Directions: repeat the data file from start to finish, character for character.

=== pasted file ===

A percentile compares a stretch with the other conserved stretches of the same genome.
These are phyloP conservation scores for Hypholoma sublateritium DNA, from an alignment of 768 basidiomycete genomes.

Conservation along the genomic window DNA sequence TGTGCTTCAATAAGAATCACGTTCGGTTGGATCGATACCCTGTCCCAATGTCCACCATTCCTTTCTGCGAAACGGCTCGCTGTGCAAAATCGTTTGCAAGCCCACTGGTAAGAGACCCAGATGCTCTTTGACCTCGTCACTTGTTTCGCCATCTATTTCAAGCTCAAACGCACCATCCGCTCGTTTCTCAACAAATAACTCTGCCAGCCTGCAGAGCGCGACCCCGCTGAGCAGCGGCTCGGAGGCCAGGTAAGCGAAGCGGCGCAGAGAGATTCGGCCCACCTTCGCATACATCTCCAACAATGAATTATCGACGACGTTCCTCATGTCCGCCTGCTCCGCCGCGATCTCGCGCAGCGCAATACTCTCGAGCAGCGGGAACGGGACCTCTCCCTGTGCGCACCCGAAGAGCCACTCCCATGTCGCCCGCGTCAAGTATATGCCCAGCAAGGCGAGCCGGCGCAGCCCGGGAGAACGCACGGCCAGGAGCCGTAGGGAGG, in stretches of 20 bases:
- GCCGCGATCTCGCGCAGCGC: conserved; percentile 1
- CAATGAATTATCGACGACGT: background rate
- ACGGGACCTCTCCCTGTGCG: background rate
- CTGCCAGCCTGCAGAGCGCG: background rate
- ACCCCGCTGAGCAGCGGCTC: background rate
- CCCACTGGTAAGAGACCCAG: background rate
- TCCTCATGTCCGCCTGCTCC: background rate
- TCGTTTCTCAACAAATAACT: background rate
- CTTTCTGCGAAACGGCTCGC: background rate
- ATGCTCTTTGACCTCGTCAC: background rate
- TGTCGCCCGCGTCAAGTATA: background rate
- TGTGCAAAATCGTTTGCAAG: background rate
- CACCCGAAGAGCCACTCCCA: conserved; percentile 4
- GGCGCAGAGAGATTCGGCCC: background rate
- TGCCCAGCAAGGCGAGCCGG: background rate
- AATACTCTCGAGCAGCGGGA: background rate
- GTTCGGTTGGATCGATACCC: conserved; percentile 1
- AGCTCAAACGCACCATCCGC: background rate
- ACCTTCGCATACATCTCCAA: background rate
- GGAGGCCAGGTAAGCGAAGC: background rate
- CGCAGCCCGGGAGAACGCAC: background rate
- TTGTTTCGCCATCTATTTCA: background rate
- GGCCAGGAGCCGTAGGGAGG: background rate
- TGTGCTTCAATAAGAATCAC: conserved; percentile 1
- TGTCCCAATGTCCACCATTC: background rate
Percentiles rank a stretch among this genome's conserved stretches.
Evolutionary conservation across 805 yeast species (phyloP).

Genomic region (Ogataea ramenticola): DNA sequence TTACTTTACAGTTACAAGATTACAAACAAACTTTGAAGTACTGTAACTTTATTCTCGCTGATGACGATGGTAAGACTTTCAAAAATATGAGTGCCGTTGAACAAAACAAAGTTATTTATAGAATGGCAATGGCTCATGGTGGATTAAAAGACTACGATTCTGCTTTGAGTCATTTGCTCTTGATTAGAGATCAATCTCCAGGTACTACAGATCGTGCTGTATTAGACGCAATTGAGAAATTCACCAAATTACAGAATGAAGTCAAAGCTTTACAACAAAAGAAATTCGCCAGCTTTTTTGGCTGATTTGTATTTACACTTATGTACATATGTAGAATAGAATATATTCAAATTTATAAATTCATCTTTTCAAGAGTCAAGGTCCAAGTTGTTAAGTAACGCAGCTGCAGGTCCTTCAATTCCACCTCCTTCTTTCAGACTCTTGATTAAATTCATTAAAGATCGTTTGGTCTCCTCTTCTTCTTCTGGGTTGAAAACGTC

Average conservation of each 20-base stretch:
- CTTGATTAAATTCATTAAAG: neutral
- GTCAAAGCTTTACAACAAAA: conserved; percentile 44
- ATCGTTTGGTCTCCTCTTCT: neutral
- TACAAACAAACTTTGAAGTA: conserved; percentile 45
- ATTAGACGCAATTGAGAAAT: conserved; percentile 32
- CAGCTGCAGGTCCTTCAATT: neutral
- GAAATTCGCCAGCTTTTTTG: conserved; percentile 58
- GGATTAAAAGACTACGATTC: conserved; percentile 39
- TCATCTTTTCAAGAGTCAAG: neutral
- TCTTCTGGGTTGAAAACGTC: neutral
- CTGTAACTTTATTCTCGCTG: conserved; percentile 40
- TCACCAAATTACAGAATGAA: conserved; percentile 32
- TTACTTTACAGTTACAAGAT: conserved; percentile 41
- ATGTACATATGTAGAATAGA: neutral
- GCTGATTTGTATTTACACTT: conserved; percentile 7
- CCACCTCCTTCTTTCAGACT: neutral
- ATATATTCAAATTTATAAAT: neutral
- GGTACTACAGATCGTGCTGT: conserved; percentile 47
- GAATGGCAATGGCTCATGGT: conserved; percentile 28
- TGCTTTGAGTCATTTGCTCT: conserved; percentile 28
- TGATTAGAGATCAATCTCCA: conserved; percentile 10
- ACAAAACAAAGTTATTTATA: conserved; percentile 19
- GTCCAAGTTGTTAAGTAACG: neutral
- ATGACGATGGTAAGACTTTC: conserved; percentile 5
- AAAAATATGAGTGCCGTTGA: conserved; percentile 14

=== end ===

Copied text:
A percentile compares a stretch with the other conserved stretches of the same genome.
These are phyloP conservation scores for Hypholoma sublateritium DNA, from an alignment of 768 basidiomycete genomes.

Conservation along the genomic window DNA sequence TGTGCTTCAATAAGAATCACGTTCGGTTGGATCGATACCCTGTCCCAATGTCCACCATTCCTTTCTGCGAAACGGCTCGCTGTGCAAAATCGTTTGCAAGCCCACTGGTAAGAGACCCAGATGCTCTTTGACCTCGTCACTTGTTTCGCCATCTATTTCAAGCTCAAACGCACCATCCGCTCGTTTCTCAACAAATAACTCTGCCAGCCTGCAGAGCGCGACCCCGCTGAGCAGCGGCTCGGAGGCCAGGTAAGCGAAGCGGCGCAGAGAGATTCGGCCCACCTTCGCATACATCTCCAACAATGAATTATCGACGACGTTCCTCATGTCCGCCTGCTCCGCCGCGATCTCGCGCAGCGCAATACTCTCGAGCAGCGGGAACGGGACCTCTCCCTGTGCGCACCCGAAGAGCCACTCCCATGTCGCCCGCGTCAAGTATATGCCCAGCAAGGCGAGCCGGCGCAGCCCGGGAGAACGCACGGCCAGGAGCCGTAGGGAGG, in stretches of 20 bases:
- GCCGCGATCTCGCGCAGCGC: conserved; percentile 1
- CAATGAATTATCGACGACGT: background rate
- ACGGGACCTCTCCCTGTGCG: background rate
- CTGCCAGCCTGCAGAGCGCG: background rate
- ACCCCGCTGAGCAGCGGCTC: background rate
- CCCACTGGTAAGAGACCCAG: background rate
- TCCTCATGTCCGCCTGCTCC: background rate
- TCGTTTCTCAACAAATAACT: background rate
- CTTTCTGCGAAACGGCTCGC: background rate
- ATGCTCTTTGACCTCGTCAC: background rate
- TGTCGCCCGCGTCAAGTATA: background rate
- TGTGCAAAATCGTTTGCAAG: background rate
- CACCCGAAGAGCCACTCCCA: conserved; percentile 4
- GGCGCAGAGAGATTCGGCCC: background rate
- TGCCCAGCAAGGCGAGCCGG: background rate
- AATACTCTCGAGCAGCGGGA: background rate
- GTTCGGTTGGATCGATACCC: conserved; percentile 1
- AGCTCAAACGCACCATCCGC: background rate
- ACCTTCGCATACATCTCCAA: background rate
- GGAGGCCAGGTAAGCGAAGC: background rate
- CGCAGCCCGGGAGAACGCAC: background rate
- TTGTTTCGCCATCTATTTCA: background rate
- GGCCAGGAGCCGTAGGGAGG: background rate
- TGTGCTTCAATAAGAATCAC: conserved; percentile 1
- TGTCCCAATGTCCACCATTC: background rate
Percentiles rank a stretch among this genome's conserved stretches.
Evolutionary conservation across 805 yeast species (phyloP).

Genomic region (Ogataea ramenticola): DNA sequence TTACTTTACAGTTACAAGATTACAAACAAACTTTGAAGTACTGTAACTTTATTCTCGCTGATGACGATGGTAAGACTTTCAAAAATATGAGTGCCGTTGAACAAAACAAAGTTATTTATAGAATGGCAATGGCTCATGGTGGATTAAAAGACTACGATTCTGCTTTGAGTCATTTGCTCTTGATTAGAGATCAATCTCCAGGTACTACAGATCGTGCTGTATTAGACGCAATTGAGAAATTCACCAAATTACAGAATGAAGTCAAAGCTTTACAACAAAAGAAATTCGCCAGCTTTTTTGGCTGATTTGTATTTACACTTATGTACATATGTAGAATAGAATATATTCAAATTTATAAATTCATCTTTTCAAGAGTCAAGGTCCAAGTTGTTAAGTAACGCAGCTGCAGGTCCTTCAATTCCACCTCCTTCTTTCAGACTCTTGATTAAATTCATTAAAGATCGTTTGGTCTCCTCTTCTTCTTCTGGGTTGAAAACGTC

Average conservation of each 20-base stretch:
- CTTGATTAAATTCATTAAAG: neutral
- GTCAAAGCTTTACAACAAAA: conserved; percentile 44
- ATCGTTTGGTCTCCTCTTCT: neutral
- TACAAACAAACTTTGAAGTA: conserved; percentile 45
- ATTAGACGCAATTGAGAAAT: conserved; percentile 32
- CAGCTGCAGGTCCTTCAATT: neutral
- GAAATTCGCCAGCTTTTTTG: conserved; percentile 58
- GGATTAAAAGACTACGATTC: conserved; percentile 39
- TCATCTTTTCAAGAGTCAAG: neutral
- TCTTCTGGGTTGAAAACGTC: neutral
- CTGTAACTTTATTCTCGCTG: conserved; percentile 40
- TCACCAAATTACAGAATGAA: conserved; percentile 32
- TTACTTTACAGTTACAAGAT: conserved; percentile 41
- ATGTACATATGTAGAATAGA: neutral
- GCTGATTTGTATTTACACTT: conserved; percentile 7
- CCACCTCCTTCTTTCAGACT: neutral
- ATATATTCAAATTTATAAAT: neutral
- GGTACTACAGATCGTGCTGT: conserved; percentile 47
- GAATGGCAATGGCTCATGGT: conserved; percentile 28
- TGCTTTGAGTCATTTGCTCT: conserved; percentile 28
- TGATTAGAGATCAATCTCCA: conserved; percentile 10
- ACAAAACAAAGTTATTTATA: conserved; percentile 19
- GTCCAAGTTGTTAAGTAACG: neutral
- ATGACGATGGTAAGACTTTC: conserved; percentile 5
- AAAAATATGAGTGCCGTTGA: conserved; percentile 14